According to the most recent IRS reports, nearly 64,000 professional and trade associations are based in the U.S. As you might expect, many of these organizations operate in similar ways. But when it comes to supporting lifelong learning, they’re definitely not created equal.
Over the past few years, I’ve helped more than 50 organizations choose a learning platform as a backbone for continuing education programs. They all want to help members develop valuable knowledge and skills throughout their careers. However, the way they combine strategies and systems is as unique as the organizations, themselves.
Lifelong Learning: Two Views
How different can continuing education methods be? I found out several months ago, when I hosted a roundtable with leaders from two prominent member-based organizations – Kevin Pierce, Manager of Digital Learning at The American Academy of Dermatology and Jake Gold, Director of Education at The Community Associations Institute. Here’s a brief profile of both:
• The American Academy of Dermatology (AAD) – Founded 80 years ago, this medical specialty society combines education, research and advocacy to keep its 20,000+ physician members at the leading edge of their profession.
• The Community Associations Institute (CAI) – This organization helps build homeowner communities by supporting its 40,000 members, including association boards and management firms, homeowner leaders, community managers, association management firms and professionals that provide related products and services.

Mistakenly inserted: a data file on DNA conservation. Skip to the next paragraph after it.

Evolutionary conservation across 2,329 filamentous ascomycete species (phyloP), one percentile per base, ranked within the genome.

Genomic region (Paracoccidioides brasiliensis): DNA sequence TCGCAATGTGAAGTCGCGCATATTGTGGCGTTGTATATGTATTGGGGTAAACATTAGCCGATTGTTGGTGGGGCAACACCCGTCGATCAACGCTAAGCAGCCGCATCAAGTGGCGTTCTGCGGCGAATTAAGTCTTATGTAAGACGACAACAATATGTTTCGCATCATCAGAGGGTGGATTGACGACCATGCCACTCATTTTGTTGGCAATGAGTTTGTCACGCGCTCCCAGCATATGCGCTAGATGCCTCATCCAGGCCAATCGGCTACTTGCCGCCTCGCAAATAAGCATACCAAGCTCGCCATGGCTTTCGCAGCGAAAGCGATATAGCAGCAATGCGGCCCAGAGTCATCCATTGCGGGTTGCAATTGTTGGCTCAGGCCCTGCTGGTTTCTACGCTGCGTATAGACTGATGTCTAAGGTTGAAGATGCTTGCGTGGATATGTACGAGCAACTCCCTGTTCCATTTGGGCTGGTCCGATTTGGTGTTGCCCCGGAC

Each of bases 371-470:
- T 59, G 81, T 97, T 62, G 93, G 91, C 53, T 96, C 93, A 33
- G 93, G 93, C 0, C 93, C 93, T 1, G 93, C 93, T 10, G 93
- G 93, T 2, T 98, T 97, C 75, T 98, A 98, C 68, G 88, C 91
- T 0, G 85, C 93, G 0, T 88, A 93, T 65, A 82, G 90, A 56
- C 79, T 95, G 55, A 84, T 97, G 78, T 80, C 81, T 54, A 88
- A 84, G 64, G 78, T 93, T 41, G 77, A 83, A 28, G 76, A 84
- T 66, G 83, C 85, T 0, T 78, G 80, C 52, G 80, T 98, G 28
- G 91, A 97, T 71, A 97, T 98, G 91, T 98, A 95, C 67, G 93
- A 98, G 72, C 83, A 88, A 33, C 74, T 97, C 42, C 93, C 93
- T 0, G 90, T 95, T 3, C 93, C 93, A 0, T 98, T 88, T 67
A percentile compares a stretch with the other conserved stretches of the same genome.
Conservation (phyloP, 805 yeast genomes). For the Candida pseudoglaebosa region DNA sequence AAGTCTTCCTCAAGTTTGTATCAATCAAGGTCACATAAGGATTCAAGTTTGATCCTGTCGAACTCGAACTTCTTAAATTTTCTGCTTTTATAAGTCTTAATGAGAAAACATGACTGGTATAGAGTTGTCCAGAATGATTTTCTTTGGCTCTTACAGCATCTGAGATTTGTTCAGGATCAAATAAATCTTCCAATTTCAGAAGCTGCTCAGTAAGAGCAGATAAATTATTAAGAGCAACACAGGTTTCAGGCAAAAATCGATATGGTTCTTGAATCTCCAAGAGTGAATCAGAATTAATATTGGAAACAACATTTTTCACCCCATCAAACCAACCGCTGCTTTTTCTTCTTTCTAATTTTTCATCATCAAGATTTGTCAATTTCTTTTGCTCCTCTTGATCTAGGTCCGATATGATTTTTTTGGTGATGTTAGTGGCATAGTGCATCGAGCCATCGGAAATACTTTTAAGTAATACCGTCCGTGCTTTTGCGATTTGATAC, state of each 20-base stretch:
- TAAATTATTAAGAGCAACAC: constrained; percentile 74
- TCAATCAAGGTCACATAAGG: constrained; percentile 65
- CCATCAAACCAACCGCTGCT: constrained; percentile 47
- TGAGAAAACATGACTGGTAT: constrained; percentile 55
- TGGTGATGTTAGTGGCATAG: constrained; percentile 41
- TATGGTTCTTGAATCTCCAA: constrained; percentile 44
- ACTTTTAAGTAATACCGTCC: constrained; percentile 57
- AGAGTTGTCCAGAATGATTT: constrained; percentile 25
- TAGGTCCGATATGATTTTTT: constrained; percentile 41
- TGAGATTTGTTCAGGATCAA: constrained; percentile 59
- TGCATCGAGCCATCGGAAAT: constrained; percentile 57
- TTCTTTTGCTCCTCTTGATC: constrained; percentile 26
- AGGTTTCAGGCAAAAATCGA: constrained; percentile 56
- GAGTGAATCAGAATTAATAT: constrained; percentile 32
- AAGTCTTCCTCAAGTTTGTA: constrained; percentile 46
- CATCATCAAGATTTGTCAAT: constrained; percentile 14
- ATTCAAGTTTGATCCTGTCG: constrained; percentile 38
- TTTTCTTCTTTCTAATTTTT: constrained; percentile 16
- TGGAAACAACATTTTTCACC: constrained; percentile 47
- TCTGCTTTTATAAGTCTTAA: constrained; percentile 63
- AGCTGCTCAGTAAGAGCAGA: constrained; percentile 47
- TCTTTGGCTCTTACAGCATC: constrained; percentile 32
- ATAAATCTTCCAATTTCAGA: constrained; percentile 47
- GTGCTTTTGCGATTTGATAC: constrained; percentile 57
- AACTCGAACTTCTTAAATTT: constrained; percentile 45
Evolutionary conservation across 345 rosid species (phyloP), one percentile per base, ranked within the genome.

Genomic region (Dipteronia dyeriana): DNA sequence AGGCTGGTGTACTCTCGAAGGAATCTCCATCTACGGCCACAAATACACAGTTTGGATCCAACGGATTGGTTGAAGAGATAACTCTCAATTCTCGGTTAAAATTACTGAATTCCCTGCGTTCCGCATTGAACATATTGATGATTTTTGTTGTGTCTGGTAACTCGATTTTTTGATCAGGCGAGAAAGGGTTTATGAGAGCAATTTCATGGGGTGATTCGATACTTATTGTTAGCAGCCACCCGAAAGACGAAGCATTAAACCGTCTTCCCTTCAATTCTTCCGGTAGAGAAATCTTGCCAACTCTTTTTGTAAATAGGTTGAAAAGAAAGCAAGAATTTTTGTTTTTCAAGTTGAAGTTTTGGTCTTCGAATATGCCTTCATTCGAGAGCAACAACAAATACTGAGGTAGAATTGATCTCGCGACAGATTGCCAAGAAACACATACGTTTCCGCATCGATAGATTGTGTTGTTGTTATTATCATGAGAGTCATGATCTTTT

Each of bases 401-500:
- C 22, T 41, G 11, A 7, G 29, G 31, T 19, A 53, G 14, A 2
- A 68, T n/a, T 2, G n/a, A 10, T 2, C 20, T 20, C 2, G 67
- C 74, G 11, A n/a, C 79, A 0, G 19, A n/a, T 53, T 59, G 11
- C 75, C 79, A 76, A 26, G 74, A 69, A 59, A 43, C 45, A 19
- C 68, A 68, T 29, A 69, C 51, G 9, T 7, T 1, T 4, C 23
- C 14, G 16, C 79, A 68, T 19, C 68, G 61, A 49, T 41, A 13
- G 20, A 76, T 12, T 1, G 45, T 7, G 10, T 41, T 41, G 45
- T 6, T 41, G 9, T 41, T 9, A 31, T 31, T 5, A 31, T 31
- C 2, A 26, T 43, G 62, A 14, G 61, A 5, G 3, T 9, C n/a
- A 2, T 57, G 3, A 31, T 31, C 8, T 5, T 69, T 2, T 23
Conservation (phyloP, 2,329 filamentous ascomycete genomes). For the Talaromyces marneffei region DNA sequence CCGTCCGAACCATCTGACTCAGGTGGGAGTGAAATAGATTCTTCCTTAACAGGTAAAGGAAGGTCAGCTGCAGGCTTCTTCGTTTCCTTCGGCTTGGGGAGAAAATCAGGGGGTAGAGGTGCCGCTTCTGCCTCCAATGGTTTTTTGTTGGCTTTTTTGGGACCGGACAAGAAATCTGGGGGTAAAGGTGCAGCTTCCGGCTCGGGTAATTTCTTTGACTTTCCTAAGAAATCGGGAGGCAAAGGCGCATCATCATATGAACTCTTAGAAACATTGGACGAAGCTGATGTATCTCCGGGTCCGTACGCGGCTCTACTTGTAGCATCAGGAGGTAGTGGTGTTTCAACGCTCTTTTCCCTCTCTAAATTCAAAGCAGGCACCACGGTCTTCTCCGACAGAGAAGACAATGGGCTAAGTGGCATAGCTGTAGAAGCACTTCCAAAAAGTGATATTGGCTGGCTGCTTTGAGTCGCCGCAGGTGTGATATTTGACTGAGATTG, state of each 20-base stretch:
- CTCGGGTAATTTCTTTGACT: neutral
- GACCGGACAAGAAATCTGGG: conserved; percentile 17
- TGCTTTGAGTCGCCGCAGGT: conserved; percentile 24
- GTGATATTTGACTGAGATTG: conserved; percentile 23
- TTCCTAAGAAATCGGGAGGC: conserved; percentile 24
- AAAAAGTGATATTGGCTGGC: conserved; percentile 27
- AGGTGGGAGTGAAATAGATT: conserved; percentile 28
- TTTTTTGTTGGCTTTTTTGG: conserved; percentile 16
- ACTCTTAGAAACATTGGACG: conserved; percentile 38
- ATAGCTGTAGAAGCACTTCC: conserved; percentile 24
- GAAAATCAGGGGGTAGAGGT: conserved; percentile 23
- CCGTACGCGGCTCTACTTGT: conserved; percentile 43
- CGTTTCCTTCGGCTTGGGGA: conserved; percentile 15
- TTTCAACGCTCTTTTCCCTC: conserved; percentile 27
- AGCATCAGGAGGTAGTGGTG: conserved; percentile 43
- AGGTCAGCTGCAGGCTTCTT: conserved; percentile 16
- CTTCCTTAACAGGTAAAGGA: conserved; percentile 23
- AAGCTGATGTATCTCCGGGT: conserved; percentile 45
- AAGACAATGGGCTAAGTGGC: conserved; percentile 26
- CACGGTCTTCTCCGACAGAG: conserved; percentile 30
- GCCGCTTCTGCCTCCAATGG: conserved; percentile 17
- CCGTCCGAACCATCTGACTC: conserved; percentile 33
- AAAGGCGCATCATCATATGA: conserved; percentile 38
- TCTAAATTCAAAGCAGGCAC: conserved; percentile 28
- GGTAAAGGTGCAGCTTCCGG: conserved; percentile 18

As my conversation with Kevin and Jake unfolded, similarities and differences quickly surfaced. Both organizations:
- Primarily serve a U.S. member base, but are expanding their footprint internationally
- Are strategically committed to providing lifelong learning
- Do a stellar job of educating their members, and
- Rely heavily on an LMS as a foundation for their learning technology stack.
However, even though both deliver strong lifelong learning experiences, each has a very different way of making that vision a reality.
Kevin and Jake generously shared lessons from their experiences, as well as their goals for the future. So if you’re developing a continuing education program for your organization – or if you want to improve your existing offerings – I encourage you to consider the following factors that are shaping decisions at AAD and CAI:
8 Keys to Lifelong Learning Program Success
1) Be Prepared to Adapt Over Time
KEVIN SAYS: 20 years ago, physicians took one exam and were certified for life. Continuing education was a choice. Our members decided what they wanted to learn, or if they wanted to continue learning at all.